Diana's Struggle With Bulimia Nervosa

Topics: Bulimia

Princess Diana, a member of the Great Britain royal family, struggled with Bulimia nervosa. Her parents lacked emotional support and raised her in an unstable and argumentative environment before they separated. Although she was raised in a pompous atmosphere, Diana was well-liked and socially aware of her privilege. The distress caused by her family led her to manifest control in different ways such as being neat, a compulsive talker, and a socializer. Her marriage had comparable features to her childhood which led her to gain control by binging and purging food.

Helping her gain a sense of self-control of her feelings and life. She started counseling but refused to take the medications prescribed when she found out she was pregnant. After she gave birth to her first child her bulimia subsided but with the absence of Charles soon after she gained postpartum depression and the bulimia relapsed. Chronically depressed, Diana tried therapy that analyzed her dreams but found no help. While suicidal thoughts transpired, Charles’ continued downgrading her self-esteem, and the media increased coverage of her sickly appearance, which exacerbated her bulimia.

The third attempt at therapy was achieved where she went every week which progressed into her recovery.

The early years of a child’s life are the most pivotal time for the development of identity and self-image. Failure of caregivers’ appropriate responses to a child’s needs deprives the developing child of the essential groundwork for acquiring their own body identity, with a discriminating perceptual and conceptual awareness of their functions (Natenshon, 2019).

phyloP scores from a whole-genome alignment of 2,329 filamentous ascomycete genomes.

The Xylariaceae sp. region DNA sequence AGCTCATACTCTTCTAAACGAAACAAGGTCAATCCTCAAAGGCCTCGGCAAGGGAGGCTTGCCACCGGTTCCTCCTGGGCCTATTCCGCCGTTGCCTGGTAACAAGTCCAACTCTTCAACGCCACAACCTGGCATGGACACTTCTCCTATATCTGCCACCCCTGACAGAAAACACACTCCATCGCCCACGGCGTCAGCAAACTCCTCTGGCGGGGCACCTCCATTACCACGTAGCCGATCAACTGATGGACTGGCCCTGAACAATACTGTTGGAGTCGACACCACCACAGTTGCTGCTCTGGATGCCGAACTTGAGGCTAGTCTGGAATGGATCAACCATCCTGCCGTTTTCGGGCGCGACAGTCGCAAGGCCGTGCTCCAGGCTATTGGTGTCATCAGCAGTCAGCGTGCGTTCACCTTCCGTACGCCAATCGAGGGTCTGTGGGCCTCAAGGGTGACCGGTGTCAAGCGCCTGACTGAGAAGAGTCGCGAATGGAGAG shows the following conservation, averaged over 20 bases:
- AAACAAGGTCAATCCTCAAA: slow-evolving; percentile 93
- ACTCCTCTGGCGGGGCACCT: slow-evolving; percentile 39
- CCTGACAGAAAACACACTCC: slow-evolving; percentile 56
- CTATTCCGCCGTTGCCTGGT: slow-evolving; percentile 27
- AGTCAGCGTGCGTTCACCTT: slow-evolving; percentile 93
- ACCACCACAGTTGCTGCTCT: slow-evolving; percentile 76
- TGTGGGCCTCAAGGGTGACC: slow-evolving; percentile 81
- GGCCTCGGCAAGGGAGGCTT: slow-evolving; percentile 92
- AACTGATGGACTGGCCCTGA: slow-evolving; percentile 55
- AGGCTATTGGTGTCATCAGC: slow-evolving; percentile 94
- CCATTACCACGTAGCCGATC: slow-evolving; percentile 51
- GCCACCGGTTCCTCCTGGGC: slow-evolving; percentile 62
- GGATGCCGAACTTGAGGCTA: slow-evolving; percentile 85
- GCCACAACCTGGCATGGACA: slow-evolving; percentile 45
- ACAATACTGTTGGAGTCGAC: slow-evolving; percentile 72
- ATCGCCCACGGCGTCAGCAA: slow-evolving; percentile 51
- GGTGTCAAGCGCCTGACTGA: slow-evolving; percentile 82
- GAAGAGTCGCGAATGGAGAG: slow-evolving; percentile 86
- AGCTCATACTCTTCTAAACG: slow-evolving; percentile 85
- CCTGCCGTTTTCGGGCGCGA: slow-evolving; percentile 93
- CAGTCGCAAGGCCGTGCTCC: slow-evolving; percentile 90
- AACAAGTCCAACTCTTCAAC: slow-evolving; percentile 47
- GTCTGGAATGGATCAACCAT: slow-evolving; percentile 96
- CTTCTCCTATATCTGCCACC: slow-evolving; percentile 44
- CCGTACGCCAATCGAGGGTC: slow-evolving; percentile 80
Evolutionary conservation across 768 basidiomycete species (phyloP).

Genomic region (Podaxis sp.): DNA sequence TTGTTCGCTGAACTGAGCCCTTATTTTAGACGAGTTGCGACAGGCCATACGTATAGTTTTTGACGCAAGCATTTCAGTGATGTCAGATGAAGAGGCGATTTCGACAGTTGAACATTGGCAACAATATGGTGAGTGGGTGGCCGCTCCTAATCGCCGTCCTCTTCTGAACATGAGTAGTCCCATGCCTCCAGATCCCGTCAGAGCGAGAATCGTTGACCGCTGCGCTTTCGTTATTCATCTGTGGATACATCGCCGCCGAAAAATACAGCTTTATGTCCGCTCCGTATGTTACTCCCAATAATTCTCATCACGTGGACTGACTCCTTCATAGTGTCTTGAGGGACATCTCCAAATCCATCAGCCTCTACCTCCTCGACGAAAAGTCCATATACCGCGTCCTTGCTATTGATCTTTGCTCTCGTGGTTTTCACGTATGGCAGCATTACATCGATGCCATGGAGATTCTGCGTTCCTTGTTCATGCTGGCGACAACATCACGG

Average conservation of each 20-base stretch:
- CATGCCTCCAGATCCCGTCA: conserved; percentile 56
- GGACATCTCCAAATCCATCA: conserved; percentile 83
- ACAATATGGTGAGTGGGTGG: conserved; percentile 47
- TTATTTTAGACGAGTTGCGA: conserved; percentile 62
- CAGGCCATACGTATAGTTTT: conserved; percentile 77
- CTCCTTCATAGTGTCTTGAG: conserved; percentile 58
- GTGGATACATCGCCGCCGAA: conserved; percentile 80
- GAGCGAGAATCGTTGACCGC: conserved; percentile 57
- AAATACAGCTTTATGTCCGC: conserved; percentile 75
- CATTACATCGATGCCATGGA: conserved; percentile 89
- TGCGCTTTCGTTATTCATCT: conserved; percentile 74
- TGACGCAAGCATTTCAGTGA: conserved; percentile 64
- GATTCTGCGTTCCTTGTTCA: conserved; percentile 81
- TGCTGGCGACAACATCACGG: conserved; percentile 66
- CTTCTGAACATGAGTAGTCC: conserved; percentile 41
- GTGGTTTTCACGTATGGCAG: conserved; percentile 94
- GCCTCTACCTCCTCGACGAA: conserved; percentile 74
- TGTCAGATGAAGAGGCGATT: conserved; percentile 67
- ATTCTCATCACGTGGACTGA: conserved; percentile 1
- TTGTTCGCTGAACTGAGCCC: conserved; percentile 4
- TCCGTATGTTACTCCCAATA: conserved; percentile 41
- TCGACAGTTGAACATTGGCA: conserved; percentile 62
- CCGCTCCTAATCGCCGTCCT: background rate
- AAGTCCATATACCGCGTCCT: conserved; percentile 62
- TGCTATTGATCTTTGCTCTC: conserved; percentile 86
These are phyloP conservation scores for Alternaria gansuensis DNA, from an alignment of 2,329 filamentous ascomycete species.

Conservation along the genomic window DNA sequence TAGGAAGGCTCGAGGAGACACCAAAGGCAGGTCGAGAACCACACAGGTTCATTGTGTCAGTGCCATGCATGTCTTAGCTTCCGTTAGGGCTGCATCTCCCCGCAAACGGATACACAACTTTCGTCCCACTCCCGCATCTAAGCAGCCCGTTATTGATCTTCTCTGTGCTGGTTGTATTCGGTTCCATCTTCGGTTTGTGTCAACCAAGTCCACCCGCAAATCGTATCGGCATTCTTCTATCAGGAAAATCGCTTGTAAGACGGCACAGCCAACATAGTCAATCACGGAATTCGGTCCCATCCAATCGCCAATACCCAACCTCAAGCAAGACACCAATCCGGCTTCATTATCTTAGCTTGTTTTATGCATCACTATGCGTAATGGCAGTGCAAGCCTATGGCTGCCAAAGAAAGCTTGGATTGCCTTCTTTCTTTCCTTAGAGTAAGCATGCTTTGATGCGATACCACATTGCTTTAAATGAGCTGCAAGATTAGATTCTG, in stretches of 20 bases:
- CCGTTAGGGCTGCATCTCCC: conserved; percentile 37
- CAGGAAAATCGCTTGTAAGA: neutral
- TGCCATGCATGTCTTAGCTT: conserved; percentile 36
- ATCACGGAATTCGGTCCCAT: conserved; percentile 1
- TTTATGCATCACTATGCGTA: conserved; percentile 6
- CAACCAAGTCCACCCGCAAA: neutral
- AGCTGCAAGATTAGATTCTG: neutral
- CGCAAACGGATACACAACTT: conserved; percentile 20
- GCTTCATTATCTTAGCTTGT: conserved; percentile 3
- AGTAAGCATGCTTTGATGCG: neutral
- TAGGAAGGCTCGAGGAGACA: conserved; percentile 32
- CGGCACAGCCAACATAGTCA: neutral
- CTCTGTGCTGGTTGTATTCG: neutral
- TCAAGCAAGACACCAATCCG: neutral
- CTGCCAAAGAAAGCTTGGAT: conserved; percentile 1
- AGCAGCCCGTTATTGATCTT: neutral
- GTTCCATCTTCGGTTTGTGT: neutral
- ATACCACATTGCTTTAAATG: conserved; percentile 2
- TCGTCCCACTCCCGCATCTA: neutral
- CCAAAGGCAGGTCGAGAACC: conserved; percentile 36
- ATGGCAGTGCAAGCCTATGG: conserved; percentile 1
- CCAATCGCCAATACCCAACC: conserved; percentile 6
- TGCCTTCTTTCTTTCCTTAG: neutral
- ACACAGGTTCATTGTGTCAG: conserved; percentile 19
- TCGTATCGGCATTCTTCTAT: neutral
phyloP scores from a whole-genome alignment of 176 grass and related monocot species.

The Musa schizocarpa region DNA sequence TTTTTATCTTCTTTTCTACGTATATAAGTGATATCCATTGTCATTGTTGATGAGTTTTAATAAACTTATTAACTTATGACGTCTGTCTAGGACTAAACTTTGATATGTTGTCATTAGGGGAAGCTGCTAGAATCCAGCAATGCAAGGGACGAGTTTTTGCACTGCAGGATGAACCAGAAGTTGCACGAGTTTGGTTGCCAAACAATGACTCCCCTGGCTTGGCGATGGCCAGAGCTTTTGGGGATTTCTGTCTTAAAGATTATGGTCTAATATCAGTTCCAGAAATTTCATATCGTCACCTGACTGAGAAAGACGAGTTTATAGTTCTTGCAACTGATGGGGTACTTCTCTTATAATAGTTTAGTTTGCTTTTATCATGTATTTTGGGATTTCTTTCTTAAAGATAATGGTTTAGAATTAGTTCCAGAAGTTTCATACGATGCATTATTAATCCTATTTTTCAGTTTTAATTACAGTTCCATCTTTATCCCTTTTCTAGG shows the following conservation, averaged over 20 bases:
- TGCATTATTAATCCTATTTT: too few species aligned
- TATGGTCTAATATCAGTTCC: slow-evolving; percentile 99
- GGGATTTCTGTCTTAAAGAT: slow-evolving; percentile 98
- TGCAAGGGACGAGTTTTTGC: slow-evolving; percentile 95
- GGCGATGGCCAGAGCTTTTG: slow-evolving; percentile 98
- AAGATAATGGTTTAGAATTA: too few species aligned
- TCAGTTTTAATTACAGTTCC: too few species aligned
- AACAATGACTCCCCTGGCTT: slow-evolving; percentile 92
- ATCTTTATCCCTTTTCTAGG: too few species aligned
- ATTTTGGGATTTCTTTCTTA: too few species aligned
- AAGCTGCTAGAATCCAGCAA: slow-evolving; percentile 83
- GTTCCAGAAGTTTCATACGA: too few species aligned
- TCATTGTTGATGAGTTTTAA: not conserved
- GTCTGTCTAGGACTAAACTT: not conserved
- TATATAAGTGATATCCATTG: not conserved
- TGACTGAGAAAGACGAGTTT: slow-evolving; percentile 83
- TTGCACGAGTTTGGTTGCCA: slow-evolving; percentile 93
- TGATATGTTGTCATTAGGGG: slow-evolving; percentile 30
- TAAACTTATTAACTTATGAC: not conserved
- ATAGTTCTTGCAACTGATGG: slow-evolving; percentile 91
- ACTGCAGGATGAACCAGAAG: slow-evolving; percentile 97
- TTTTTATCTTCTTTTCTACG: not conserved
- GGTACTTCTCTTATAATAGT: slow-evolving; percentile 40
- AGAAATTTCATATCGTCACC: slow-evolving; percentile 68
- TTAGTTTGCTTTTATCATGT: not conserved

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Diana’s childhood had a rocky start when her parents made her feel guilty for the death of her brother, forcing her to dress up and act the way they wanted her to be instead of embracing her individuality leaving Diana with little control. Issues of personal control have been proposed to play a central role in the etiology and maintenance of eating disorders (Froreich, Vartanian, Grisham, Touyz, 2016). During her teenage years, Diana noticed that she could gain weight easily and took precautions to diagnose voiding alcohol and smoking. If she saw that she was gaining weight she would cut back on eating. She had a hard time restraining herself from sweets. When her grandmother died she and a friend escaped gorging on food, relying on food for comfort. There are extreme and often life-threatening behaviors that consist of either consuming too little or too much food typically stemming from intrusive obsessive thoughts. The sense of helplessness or lack of control they experience during binge periods ultimately gives way to obsessions of physical sickness and self-disgust afterward (Yaryura-Tobias & Neziroglu, 1983). This became a problem when Diana first started binging and purging due to her feeling isolated and started crying all the time because of all the pressures and demands of the media and the royal family. Diana’s waistline went from 29 inches to 23 inches before her wedding. She reported that she purged four to five times a day during her honeymoon. After the wedding, Diana continued to vomit after eating with the continued pressure from the press. The DSM-5 criteria to diagnose Bulimia Nervosa is a recurrent episode of binge eating within 2 hours of a larger than normal amount of food than most individuals would eat in a similar period. There were many instances when Diana would have evenings where she would eat a whole steak and kidney pie or consume a pound of candy and a large bowl of pudding. The DSM-5 states that recurrent inappropriate compensatory behaviors such as vomiting to prevent weight gain qualify to be diagnosed. An interview with Diana would be good to collect any medical history in her family to see if there are any other cases of mental disorders that could show comorbidity in eating disorders. An interview would also be beneficial to see how Diana speaks of herself and other people present in her life to get an idea of the influence of her surroundings. A psychologist should also get a background on her childhood to see if there were any occasions or instances that negatively affected Diana’s overall well-being. Based on the information present in the case study evidence suggests that the pathophysiological mechanism that can be best explained for Diana’s eating disorder is due to the lack of control throughout her life, her toxic relationship with Prince Charles, and the demands of the public, press and, royal family to look and act a certain way.